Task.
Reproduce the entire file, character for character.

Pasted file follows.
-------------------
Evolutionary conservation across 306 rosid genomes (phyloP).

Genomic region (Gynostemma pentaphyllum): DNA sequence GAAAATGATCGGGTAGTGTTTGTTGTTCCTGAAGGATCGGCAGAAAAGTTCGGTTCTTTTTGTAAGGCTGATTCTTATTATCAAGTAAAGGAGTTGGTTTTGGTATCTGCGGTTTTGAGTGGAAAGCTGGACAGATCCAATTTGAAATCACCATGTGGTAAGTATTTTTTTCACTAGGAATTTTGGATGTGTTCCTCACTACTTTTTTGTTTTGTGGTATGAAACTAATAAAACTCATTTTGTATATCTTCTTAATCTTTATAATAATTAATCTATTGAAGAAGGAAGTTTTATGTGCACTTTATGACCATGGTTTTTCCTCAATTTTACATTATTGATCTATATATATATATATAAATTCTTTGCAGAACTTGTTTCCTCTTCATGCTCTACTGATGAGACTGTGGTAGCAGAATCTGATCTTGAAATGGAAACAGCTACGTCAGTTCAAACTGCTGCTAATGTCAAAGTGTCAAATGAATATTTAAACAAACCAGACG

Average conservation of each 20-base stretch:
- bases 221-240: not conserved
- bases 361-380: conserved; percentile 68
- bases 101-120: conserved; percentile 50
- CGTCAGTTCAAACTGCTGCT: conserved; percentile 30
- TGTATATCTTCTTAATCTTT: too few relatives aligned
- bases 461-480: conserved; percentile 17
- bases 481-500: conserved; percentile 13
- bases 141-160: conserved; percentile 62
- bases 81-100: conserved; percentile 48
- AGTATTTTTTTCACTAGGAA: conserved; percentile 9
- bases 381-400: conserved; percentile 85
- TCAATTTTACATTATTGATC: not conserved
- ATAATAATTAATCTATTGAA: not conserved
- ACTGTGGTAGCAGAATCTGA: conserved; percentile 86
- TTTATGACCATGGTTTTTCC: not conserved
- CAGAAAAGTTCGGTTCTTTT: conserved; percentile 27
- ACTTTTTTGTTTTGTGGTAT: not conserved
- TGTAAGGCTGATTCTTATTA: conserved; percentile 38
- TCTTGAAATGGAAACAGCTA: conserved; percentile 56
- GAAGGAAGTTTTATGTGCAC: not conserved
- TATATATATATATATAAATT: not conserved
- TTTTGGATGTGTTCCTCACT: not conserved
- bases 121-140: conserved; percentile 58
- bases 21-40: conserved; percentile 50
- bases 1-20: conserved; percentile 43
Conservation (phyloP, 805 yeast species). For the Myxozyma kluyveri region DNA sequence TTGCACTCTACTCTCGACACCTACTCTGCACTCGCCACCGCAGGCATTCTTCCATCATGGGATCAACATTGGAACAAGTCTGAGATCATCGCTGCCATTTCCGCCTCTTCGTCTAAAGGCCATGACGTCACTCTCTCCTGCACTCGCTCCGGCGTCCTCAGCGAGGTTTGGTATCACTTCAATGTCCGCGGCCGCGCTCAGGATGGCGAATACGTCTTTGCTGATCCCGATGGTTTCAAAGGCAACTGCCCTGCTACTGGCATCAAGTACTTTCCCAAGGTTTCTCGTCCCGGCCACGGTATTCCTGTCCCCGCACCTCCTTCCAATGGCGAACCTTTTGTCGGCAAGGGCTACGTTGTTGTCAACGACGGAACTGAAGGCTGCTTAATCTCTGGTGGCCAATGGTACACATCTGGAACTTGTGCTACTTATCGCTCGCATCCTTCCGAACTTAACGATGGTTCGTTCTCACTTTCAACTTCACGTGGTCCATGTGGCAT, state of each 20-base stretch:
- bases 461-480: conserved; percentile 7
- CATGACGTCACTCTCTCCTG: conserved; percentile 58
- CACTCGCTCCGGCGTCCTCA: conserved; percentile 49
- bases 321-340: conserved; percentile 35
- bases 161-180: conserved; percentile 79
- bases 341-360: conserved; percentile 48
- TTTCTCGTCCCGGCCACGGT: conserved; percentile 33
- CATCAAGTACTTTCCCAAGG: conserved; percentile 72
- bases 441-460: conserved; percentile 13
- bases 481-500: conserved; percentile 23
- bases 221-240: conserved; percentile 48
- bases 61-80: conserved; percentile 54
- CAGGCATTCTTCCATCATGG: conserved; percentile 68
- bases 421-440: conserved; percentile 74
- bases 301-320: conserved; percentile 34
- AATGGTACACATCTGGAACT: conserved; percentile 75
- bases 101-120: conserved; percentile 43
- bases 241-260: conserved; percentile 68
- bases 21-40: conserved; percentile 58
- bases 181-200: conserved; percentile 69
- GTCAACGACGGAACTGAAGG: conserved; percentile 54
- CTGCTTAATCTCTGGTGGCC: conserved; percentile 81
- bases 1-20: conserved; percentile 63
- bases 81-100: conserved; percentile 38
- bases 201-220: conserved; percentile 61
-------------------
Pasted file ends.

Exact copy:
Evolutionary conservation across 306 rosid genomes (phyloP).

Genomic region (Gynostemma pentaphyllum): DNA sequence GAAAATGATCGGGTAGTGTTTGTTGTTCCTGAAGGATCGGCAGAAAAGTTCGGTTCTTTTTGTAAGGCTGATTCTTATTATCAAGTAAAGGAGTTGGTTTTGGTATCTGCGGTTTTGAGTGGAAAGCTGGACAGATCCAATTTGAAATCACCATGTGGTAAGTATTTTTTTCACTAGGAATTTTGGATGTGTTCCTCACTACTTTTTTGTTTTGTGGTATGAAACTAATAAAACTCATTTTGTATATCTTCTTAATCTTTATAATAATTAATCTATTGAAGAAGGAAGTTTTATGTGCACTTTATGACCATGGTTTTTCCTCAATTTTACATTATTGATCTATATATATATATATAAATTCTTTGCAGAACTTGTTTCCTCTTCATGCTCTACTGATGAGACTGTGGTAGCAGAATCTGATCTTGAAATGGAAACAGCTACGTCAGTTCAAACTGCTGCTAATGTCAAAGTGTCAAATGAATATTTAAACAAACCAGACG

Average conservation of each 20-base stretch:
- bases 221-240: not conserved
- bases 361-380: conserved; percentile 68
- bases 101-120: conserved; percentile 50
- CGTCAGTTCAAACTGCTGCT: conserved; percentile 30
- TGTATATCTTCTTAATCTTT: too few relatives aligned
- bases 461-480: conserved; percentile 17
- bases 481-500: conserved; percentile 13
- bases 141-160: conserved; percentile 62
- bases 81-100: conserved; percentile 48
- AGTATTTTTTTCACTAGGAA: conserved; percentile 9
- bases 381-400: conserved; percentile 85
- TCAATTTTACATTATTGATC: not conserved
- ATAATAATTAATCTATTGAA: not conserved
- ACTGTGGTAGCAGAATCTGA: conserved; percentile 86
- TTTATGACCATGGTTTTTCC: not conserved
- CAGAAAAGTTCGGTTCTTTT: conserved; percentile 27
- ACTTTTTTGTTTTGTGGTAT: not conserved
- TGTAAGGCTGATTCTTATTA: conserved; percentile 38
- TCTTGAAATGGAAACAGCTA: conserved; percentile 56
- GAAGGAAGTTTTATGTGCAC: not conserved
- TATATATATATATATAAATT: not conserved
- TTTTGGATGTGTTCCTCACT: not conserved
- bases 121-140: conserved; percentile 58
- bases 21-40: conserved; percentile 50
- bases 1-20: conserved; percentile 43
Conservation (phyloP, 805 yeast species). For the Myxozyma kluyveri region DNA sequence TTGCACTCTACTCTCGACACCTACTCTGCACTCGCCACCGCAGGCATTCTTCCATCATGGGATCAACATTGGAACAAGTCTGAGATCATCGCTGCCATTTCCGCCTCTTCGTCTAAAGGCCATGACGTCACTCTCTCCTGCACTCGCTCCGGCGTCCTCAGCGAGGTTTGGTATCACTTCAATGTCCGCGGCCGCGCTCAGGATGGCGAATACGTCTTTGCTGATCCCGATGGTTTCAAAGGCAACTGCCCTGCTACTGGCATCAAGTACTTTCCCAAGGTTTCTCGTCCCGGCCACGGTATTCCTGTCCCCGCACCTCCTTCCAATGGCGAACCTTTTGTCGGCAAGGGCTACGTTGTTGTCAACGACGGAACTGAAGGCTGCTTAATCTCTGGTGGCCAATGGTACACATCTGGAACTTGTGCTACTTATCGCTCGCATCCTTCCGAACTTAACGATGGTTCGTTCTCACTTTCAACTTCACGTGGTCCATGTGGCAT, state of each 20-base stretch:
- bases 461-480: conserved; percentile 7
- CATGACGTCACTCTCTCCTG: conserved; percentile 58
- CACTCGCTCCGGCGTCCTCA: conserved; percentile 49
- bases 321-340: conserved; percentile 35
- bases 161-180: conserved; percentile 79
- bases 341-360: conserved; percentile 48
- TTTCTCGTCCCGGCCACGGT: conserved; percentile 33
- CATCAAGTACTTTCCCAAGG: conserved; percentile 72
- bases 441-460: conserved; percentile 13
- bases 481-500: conserved; percentile 23
- bases 221-240: conserved; percentile 48
- bases 61-80: conserved; percentile 54
- CAGGCATTCTTCCATCATGG: conserved; percentile 68
- bases 421-440: conserved; percentile 74
- bases 301-320: conserved; percentile 34
- AATGGTACACATCTGGAACT: conserved; percentile 75
- bases 101-120: conserved; percentile 43
- bases 241-260: conserved; percentile 68
- bases 21-40: conserved; percentile 58
- bases 181-200: conserved; percentile 69
- GTCAACGACGGAACTGAAGG: conserved; percentile 54
- CTGCTTAATCTCTGGTGGCC: conserved; percentile 81
- bases 1-20: conserved; percentile 63
- bases 81-100: conserved; percentile 38
- bases 201-220: conserved; percentile 61